Nicotine replacement therapies such as nicotine patches, gum, lozenges, inhalers and nasal spray “have also shown great efficacy” in helping people quit, says Vijayaraghavan. What’s more, “they all are covered by Medicaid, and the gum, lozenge and inhaler are available over the counter,” she notes.

Lifestyle changes that support a healthy mind-body connection and lower stress, such as meditation, breath work and exercise, may also make quitting easier. “Brisk walking and being out in nature can be a good stress reliever, produce endorphins and provide a healthy alternative,” Javed-Payne suggests. “There are also wonderful apps out there nowadays that can be a cheerleader and coach on your quitting journey, sending you daily affirmations and reminders.”

While some people successfully quit cold turkey, Vijayaraghavan stresses that assisted attempts like the above are much more likely to be successful — and no one should be ashamed of utilizing tools that are proven to work.

Have a plan

“Setting a quit date and sticking to it can help you plan your path to being nicotine-free,” says Javed-Payne. “Planning in advance how you will manage triggers and cravings and alternative coping strategies can increase your success.” Smokefree.gov can help you create a personalized plan.

Know that e-cigarettes may not be the answer

A new study published in Cochrane Database of Systematic Reviews found that e-cigarettes may help smokers quit more effectively than traditional nicotine replacement. However, the experts Yahoo Life spoke with are leery about the findings. “Currently, e-cigarettes are regulated as tobacco products and not as cigarette smoking cessation aids,” says Rezk-Hanna. “We do not know the health risks associated with long-term use of e-cigarettes.”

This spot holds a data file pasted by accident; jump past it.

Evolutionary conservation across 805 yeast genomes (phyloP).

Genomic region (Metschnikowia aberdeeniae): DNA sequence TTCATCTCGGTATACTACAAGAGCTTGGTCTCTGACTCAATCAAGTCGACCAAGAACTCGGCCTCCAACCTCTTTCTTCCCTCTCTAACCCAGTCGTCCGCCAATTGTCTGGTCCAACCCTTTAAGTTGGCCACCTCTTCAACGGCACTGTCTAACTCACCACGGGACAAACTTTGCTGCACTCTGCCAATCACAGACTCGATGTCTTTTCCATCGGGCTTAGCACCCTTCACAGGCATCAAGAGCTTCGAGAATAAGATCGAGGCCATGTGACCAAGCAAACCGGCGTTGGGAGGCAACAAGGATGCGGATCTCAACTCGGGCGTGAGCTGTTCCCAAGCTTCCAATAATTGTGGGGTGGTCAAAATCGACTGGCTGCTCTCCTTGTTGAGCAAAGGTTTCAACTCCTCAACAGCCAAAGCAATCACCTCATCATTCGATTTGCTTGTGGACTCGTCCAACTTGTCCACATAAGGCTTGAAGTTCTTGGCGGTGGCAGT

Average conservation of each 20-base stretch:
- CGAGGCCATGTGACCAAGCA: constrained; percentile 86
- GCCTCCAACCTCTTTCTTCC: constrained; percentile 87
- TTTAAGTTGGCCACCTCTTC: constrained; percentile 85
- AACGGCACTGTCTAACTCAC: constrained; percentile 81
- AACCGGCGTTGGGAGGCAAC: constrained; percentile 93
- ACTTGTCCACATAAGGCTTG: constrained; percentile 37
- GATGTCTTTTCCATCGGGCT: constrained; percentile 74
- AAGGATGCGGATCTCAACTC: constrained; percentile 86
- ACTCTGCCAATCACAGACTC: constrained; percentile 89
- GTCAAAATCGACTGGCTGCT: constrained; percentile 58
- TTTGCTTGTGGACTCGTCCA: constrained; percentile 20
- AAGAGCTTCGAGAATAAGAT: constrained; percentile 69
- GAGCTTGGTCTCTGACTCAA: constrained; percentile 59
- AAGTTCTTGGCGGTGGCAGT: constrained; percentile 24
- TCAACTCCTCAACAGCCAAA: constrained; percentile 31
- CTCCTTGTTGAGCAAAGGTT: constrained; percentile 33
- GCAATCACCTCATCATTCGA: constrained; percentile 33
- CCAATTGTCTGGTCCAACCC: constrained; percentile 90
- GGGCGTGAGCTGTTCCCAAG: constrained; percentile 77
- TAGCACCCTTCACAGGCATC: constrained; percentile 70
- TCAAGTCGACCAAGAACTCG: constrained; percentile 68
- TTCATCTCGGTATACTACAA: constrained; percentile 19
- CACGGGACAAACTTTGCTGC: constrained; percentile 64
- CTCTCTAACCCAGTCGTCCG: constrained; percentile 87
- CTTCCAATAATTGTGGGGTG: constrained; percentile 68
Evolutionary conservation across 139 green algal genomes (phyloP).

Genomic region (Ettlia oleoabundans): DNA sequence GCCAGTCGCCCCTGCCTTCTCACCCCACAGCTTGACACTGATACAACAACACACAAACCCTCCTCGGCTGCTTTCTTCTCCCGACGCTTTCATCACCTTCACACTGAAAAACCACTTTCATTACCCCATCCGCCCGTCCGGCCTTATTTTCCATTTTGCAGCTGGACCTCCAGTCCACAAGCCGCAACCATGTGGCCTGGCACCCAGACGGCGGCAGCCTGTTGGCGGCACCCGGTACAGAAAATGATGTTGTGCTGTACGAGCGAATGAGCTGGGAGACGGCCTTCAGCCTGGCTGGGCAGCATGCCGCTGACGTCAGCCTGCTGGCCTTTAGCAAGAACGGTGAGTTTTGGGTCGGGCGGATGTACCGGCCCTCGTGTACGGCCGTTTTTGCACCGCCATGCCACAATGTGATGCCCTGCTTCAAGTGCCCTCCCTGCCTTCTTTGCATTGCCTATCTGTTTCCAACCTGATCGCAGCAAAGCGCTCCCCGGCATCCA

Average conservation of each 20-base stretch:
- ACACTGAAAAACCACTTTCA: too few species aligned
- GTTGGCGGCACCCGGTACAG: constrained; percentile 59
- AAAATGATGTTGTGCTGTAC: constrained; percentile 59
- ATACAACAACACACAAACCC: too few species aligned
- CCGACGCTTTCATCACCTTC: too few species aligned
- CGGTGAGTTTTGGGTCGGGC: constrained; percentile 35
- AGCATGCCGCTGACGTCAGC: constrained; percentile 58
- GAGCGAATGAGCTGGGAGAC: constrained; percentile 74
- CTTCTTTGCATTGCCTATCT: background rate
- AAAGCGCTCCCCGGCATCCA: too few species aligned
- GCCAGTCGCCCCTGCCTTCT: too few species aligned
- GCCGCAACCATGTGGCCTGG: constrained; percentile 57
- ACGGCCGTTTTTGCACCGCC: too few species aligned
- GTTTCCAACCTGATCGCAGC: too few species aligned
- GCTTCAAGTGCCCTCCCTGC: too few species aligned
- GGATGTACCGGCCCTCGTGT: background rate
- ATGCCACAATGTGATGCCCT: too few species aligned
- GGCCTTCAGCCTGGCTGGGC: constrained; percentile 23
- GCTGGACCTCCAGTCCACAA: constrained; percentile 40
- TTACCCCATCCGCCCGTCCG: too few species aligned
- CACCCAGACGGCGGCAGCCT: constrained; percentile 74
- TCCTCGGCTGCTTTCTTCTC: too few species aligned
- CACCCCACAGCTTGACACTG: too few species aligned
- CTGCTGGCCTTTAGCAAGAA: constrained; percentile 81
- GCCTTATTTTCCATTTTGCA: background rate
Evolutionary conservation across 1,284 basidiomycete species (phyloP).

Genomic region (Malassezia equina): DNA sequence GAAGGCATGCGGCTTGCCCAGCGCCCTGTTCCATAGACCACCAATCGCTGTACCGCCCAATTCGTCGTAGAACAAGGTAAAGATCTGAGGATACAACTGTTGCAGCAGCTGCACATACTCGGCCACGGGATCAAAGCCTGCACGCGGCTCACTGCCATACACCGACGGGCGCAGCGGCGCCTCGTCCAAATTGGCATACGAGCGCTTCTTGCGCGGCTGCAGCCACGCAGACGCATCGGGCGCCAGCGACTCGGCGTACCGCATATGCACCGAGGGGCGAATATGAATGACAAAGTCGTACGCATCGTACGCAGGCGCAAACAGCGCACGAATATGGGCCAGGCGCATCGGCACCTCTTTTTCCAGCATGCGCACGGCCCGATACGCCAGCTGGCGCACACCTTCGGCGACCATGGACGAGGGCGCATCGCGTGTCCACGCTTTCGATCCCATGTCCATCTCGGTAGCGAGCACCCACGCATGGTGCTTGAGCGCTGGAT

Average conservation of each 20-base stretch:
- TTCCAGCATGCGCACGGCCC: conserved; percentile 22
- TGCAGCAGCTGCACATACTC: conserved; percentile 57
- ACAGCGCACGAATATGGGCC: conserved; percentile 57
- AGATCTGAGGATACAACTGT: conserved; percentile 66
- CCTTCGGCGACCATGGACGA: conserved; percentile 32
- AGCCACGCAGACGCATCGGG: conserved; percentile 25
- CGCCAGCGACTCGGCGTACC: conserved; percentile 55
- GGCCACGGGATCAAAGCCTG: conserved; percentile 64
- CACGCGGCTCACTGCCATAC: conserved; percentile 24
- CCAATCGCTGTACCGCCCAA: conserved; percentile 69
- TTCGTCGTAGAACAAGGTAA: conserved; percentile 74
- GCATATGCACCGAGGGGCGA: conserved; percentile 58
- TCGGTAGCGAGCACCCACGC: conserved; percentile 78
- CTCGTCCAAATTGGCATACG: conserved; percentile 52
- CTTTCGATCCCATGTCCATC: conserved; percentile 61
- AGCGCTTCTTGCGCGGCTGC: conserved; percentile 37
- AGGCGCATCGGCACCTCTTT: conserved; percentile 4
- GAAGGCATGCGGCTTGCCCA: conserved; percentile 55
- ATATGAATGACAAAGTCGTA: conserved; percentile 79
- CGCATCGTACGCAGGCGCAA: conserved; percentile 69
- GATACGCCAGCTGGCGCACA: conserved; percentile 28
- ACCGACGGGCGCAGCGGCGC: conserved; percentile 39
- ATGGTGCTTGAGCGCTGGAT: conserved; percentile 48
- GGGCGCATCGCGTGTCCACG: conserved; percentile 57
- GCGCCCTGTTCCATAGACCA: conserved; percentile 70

The CDC says they can contain harmful substances, and Javed-Payne notes that e-cigarettes are “just as addictive” as smoking. “Although they may have fewer chemicals than regular cigarettes, they contain many harmful substances that can lead to cancer and other chronic illnesses,” she says. “There is still research to be done on the long-term effects of vaping and e-cigarettes. Several compounds have been identified in e-cigarettes that are known to be toxic and carcinogenic.”

In contrast to the new study’s findings, Vijayaraghavan points out that observational studies and meta-analyses have shown that consumer use of e-cigarettes that are available on the market, unsupervised and outside of clinical trial conditions, does not aid in smoking cessation. And many people who use e-cigarettes also smoke conventional ones, she adds, “increasing addiction and harm.”

Guidance from the United States Preventive Services Task Force states: “The evidence is insufficient to assess the balance of benefits and harms of using e-cigarettes for tobacco cessation.” Only when e-cigarettes “pass” the efficacy and safety tests, meaning they are truly effective in long-term smoking cessation and do not cause long-term harm, Vijayaraghavan says, can they be considered as medication or a medical device. “In this scenario, they could be considered a smoking cessation aid and be available with a prescription and under supervision of a health care provider,” she says.

Seek support — and keep trying

Javed-Payne recommends talking to family, friends and a physician who can offer guidance and regular reminders about the benefits of quitting. “It’s OK if it takes multiple tries,” she says. “Nicotine is sneaky and it can feel like having one cigarette won’t hurt, but as the saying goes, ‘One is too many and a thousand isn’t enough.’ It can often reactivate the reward pathway and start the cycle again.”

She shares: “When I finally quit smoking, after attempting at least 60 times, I kept a list in my pocket all day for all the reasons I wanted to quit and would pull it out when I had a craving. I had another list of alternatives that I could do instead of smoking. The lists would center me back when I had an urge, and after putting some days together, the obsession finally left. I am now nine years smoke-free.”